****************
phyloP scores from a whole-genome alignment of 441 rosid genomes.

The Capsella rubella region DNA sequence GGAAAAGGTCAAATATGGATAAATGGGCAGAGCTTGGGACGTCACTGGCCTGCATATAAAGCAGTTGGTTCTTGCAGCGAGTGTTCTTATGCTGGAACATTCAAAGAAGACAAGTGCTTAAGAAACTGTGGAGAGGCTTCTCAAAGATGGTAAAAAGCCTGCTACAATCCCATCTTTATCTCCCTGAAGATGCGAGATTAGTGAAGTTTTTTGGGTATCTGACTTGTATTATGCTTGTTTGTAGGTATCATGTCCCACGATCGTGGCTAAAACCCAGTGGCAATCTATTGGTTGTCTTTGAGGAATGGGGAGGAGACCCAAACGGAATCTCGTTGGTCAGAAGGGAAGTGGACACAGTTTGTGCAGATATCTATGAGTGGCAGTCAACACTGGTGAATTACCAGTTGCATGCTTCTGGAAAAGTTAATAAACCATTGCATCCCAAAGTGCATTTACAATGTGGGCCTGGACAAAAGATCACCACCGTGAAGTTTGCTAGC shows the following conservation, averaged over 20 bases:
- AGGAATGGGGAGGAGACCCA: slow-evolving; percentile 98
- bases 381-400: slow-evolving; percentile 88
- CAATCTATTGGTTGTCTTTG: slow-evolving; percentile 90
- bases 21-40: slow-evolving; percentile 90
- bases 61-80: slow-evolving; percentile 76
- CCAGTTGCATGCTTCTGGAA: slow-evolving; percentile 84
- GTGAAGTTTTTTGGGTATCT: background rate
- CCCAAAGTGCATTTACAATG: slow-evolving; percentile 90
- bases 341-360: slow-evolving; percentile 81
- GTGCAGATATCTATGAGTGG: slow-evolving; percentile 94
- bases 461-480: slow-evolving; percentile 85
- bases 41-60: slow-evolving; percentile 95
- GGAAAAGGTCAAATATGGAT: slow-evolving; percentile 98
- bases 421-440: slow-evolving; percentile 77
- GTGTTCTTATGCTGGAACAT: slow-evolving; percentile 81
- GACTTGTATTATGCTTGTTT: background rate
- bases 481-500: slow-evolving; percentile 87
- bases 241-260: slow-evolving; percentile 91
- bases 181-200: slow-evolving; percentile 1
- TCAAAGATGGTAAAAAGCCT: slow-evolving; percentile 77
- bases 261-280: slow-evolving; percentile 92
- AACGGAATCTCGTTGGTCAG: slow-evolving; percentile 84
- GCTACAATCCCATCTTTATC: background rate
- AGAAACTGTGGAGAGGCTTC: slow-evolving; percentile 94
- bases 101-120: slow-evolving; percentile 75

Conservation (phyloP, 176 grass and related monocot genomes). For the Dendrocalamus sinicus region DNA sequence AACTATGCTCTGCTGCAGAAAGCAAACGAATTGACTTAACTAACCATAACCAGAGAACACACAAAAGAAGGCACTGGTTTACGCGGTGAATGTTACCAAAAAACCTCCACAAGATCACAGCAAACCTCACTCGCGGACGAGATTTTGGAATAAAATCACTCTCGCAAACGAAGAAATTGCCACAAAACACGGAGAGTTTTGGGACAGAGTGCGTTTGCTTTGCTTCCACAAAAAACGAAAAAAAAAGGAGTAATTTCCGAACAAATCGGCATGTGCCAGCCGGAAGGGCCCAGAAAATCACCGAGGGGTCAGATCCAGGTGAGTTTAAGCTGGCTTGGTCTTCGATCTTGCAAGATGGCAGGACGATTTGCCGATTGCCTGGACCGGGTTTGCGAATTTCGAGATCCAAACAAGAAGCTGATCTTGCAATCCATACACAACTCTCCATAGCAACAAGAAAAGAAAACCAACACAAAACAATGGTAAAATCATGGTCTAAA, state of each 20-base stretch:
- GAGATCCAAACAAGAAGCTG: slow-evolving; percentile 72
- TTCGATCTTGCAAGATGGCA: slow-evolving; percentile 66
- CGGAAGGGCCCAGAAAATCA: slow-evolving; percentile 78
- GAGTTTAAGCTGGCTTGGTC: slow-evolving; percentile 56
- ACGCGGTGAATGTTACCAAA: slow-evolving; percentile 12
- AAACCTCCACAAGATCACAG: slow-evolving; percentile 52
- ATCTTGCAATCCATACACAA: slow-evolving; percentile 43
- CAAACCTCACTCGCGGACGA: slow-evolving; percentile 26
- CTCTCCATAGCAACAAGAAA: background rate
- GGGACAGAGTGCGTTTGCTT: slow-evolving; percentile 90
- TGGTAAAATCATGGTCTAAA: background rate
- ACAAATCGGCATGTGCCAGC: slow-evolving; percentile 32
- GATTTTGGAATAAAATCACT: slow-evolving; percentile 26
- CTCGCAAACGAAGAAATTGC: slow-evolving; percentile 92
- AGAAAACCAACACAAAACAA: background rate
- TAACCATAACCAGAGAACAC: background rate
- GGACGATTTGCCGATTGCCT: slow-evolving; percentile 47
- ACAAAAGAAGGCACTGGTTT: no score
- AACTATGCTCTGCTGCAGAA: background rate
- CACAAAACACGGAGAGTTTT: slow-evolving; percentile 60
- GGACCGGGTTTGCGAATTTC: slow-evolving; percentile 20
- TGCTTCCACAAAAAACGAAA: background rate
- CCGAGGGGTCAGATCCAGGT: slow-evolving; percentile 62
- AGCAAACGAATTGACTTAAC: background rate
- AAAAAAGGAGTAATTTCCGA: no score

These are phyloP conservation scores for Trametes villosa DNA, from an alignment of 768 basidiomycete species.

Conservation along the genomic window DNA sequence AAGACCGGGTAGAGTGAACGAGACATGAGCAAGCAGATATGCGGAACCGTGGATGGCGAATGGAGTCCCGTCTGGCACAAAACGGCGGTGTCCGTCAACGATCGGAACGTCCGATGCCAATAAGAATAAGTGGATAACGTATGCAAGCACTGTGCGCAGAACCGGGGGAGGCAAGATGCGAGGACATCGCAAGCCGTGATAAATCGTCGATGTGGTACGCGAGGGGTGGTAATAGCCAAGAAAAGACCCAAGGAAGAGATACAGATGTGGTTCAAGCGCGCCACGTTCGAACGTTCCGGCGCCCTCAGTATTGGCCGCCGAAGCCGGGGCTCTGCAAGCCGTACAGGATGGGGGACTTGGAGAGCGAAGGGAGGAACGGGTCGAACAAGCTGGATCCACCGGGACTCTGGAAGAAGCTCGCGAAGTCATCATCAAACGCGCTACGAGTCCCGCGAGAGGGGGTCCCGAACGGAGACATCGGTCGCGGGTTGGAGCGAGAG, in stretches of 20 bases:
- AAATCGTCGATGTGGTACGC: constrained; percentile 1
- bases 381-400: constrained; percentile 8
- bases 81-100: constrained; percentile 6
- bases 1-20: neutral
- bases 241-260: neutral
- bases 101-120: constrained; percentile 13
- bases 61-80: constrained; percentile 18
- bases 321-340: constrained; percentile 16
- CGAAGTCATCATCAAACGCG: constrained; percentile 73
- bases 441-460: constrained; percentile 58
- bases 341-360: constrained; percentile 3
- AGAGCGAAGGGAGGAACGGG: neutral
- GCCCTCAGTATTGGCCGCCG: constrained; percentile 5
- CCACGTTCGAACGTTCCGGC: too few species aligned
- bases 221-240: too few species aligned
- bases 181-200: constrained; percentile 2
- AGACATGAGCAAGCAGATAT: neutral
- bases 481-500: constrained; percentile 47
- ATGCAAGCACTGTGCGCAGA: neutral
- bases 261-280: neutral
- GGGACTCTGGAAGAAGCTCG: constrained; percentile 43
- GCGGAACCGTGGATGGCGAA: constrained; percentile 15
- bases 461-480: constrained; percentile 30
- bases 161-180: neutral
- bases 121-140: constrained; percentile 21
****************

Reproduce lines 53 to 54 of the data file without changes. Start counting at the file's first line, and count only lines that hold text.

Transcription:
- AAAAAAGGAGTAATTTCCGA: no score

These are phyloP conservation scores for Trametes villosa DNA, from an alignment of 768 basidiomycete species.